Pause for thought: Lent
I was talking with a friend of mine a couple of weeks ago who was telling me that they had booked themselves onto a pilgrimage this year to Santiago de Compostela in the worth west of Spain.
I don’t know how much you know about the ‘Camino de Santiago’, but there are seven ‘Caminos’ (meaning ‘ways’ or ‘paths’) which lead to Santiago de Compostela, all originating from different places in Spain, Portugal, and France, and all of different lengths. What they all have in common though is that they each converge on Santiago’s impressive cathedral, reputed to be the burial place of Saint James the Great, one of Jesus’ apostles.
A Pilgrim Mass is held daily to celebrate those pilgrims who have completed their chosen ‘camino’. It’s a very moving service attracting an eclectic crowd of varying faiths and none, and if you’re lucky, you’ll experience the swinging of the "Botafumeiro", the famous thurible. It’s the largest censer in the world, weighing nearly 80 kg (180 lb) and measuring 1.60 m (5.2 ft) in height. It takes eight people to pull the ropes and bring it into a swinging motion and it can reach speeds of almost 80 km/h (50 mph). I visited Santiago de Compostela a few years back, and I can tell you, the swinging of the thurible is not for the faint hearted!
I often think of Lent as having something of a pilgrimage feel to it for it has a particular rhythm all its own. It begins with Ash Wednesday, and slowly but surely winds its way towards Palm Sunday and Jesus' arrival into the Holy City. From there the pace seems to quicken as the events of that week unfold, and almost too quickly it feels we find ourselves in the Upper Room as Jesus washes his disciples’ feet and institutes Lord's Supper. We know that Good Friday is coming and are assured that Easter Sunday will follow. We know what is coming. We know what to expect. But we embrace the journey every year.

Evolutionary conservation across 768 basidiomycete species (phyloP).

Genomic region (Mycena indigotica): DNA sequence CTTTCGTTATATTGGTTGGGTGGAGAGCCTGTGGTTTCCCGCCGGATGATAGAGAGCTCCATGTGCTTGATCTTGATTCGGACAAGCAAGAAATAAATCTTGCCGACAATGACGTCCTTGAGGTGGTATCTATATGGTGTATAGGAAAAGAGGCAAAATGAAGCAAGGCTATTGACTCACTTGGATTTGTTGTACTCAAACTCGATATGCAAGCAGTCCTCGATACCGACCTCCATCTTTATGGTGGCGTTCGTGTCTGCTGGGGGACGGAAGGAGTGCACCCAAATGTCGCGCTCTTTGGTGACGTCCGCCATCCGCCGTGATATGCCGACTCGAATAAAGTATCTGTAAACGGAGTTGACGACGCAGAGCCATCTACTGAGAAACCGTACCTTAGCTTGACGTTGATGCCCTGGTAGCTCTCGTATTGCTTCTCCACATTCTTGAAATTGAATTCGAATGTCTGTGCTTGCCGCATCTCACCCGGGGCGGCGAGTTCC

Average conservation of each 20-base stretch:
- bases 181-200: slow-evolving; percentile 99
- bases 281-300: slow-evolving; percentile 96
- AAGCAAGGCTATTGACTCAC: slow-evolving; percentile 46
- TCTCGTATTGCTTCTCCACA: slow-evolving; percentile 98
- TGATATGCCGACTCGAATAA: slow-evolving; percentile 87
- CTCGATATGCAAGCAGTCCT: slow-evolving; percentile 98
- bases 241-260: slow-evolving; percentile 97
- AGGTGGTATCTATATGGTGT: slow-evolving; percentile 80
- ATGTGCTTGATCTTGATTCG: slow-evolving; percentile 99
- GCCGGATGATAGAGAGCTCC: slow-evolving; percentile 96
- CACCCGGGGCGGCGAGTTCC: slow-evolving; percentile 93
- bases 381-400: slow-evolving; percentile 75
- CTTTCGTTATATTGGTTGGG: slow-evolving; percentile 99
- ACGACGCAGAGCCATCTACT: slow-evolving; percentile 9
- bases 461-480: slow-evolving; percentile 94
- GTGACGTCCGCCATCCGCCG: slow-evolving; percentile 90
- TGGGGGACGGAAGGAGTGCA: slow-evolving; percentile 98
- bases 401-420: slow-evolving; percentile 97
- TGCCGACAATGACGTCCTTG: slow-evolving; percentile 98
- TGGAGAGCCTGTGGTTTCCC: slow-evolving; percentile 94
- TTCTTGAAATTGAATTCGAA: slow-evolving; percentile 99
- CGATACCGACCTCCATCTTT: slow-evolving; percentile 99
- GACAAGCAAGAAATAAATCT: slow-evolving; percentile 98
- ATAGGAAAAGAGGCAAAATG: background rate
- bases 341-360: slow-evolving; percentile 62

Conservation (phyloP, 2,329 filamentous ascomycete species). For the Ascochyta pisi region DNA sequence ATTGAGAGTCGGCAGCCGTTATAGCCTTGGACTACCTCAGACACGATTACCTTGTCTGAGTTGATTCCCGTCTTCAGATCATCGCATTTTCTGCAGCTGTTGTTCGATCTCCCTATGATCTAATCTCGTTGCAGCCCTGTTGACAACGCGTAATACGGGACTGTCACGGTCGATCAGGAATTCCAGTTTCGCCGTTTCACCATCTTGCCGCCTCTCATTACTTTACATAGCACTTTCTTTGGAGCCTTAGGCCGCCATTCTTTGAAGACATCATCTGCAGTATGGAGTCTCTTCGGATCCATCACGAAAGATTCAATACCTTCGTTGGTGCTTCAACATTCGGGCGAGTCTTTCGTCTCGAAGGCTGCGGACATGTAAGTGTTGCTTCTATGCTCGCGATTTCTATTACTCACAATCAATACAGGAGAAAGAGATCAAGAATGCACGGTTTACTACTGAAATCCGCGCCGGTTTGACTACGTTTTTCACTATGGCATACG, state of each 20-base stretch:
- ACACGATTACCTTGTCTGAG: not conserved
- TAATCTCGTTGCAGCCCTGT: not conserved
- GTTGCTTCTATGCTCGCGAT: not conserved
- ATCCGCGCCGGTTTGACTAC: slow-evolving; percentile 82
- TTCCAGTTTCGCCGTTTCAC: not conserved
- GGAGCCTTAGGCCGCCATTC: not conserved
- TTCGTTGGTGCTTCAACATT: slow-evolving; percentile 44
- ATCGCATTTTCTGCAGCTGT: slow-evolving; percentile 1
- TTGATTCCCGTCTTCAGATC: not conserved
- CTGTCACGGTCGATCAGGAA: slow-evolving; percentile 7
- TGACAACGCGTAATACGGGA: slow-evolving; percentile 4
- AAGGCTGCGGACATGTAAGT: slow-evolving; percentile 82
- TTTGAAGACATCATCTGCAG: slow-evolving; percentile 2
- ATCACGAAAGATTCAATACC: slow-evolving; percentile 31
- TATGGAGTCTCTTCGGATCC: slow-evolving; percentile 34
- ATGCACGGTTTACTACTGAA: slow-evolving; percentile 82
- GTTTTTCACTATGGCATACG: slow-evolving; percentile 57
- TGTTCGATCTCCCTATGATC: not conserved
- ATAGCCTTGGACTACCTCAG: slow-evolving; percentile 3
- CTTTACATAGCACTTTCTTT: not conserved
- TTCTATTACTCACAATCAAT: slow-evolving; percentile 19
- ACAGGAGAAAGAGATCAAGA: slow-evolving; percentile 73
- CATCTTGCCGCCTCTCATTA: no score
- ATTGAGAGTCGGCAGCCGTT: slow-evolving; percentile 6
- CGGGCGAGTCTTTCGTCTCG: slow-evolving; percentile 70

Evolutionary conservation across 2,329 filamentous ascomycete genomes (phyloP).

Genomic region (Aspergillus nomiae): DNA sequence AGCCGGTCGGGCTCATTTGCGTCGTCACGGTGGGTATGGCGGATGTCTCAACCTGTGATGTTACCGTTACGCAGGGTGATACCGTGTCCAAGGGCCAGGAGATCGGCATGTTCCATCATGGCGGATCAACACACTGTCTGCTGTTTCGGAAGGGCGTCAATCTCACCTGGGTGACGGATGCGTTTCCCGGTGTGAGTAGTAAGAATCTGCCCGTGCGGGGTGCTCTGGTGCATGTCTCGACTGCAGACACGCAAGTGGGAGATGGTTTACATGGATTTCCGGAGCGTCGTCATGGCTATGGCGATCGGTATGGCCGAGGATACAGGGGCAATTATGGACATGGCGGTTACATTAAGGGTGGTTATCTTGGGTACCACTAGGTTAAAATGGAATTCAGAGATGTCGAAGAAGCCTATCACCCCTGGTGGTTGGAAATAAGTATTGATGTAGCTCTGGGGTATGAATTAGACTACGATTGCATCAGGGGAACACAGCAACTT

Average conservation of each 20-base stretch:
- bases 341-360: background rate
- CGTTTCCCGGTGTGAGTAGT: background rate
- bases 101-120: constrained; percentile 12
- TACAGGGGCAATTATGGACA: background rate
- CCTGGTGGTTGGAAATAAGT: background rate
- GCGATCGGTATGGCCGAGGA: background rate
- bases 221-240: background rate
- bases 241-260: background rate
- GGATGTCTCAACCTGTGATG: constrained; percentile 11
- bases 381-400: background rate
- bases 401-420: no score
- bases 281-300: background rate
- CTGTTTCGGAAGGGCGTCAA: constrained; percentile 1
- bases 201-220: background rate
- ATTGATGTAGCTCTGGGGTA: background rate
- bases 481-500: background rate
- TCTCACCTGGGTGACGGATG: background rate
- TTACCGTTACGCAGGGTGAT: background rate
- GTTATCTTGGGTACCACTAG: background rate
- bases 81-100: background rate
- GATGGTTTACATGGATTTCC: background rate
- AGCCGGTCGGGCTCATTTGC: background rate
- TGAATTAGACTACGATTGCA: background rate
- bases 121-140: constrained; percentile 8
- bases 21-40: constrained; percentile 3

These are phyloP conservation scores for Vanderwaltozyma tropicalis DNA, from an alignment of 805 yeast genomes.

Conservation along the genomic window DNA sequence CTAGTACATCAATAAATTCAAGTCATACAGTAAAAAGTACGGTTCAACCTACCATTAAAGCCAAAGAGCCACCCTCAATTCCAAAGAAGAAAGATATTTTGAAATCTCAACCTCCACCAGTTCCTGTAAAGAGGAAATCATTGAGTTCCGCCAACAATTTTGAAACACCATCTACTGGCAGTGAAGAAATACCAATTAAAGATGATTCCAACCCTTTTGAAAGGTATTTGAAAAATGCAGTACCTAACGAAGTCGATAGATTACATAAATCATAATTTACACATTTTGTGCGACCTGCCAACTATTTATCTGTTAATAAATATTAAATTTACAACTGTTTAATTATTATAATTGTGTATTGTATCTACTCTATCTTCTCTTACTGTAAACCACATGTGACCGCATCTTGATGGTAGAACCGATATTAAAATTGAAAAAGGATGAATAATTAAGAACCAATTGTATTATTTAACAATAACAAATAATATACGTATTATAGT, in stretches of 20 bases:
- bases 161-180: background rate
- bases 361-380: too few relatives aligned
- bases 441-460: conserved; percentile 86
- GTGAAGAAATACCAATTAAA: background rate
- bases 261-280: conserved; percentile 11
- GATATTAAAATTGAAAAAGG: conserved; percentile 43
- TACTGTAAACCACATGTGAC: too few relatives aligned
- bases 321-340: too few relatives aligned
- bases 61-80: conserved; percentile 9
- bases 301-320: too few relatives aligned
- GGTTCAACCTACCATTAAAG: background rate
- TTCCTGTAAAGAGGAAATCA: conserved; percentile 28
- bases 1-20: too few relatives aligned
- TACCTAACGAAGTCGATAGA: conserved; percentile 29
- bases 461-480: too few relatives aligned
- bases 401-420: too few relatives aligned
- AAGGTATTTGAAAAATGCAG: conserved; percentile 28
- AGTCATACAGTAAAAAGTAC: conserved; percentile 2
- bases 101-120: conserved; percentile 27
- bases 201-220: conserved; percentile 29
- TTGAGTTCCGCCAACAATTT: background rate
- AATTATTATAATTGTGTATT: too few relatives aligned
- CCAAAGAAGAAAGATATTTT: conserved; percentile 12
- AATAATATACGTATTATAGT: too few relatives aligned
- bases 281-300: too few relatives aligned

For many of us this Lenten journey is a well-trodden one. There are signposts along the way, and if we stretch the metaphor a little further, we can think of it a little bit like the ‘camino’ - a sometimes long and winding path through hills and valleys of prayer, devotion, and reflection.
In Lent, we are encouraged to deviate from our usual routines and established tracks, and perhaps to embark on a slightly different journey of faith. People will often join Lenten groups, read a devotional book, or perhaps for a time at least adopt a more disciplined prayer or study regime.
But perhaps most importantly, Lent is a wonderful opportunity to refocus once more on what matters. With one eye on Jerusalem and on Calvary’s hill, the Cross itself looms large, casting an unmistakeable shadow over the landscape through which we are making our pilgrimage. And herein lies our assurance, that no matter how hard our life journey becomes, and no matter how challenging our pilgrimage of faith; in our turning towards the Crucified, Risen and ultimately Glorified Christ, we are reminded of the solid ground, the Rock upon which we stand, not only in Lent, but through every day and season of the year.
Revd Chris Burr
Picture courtesy of Tumisu on Unsplash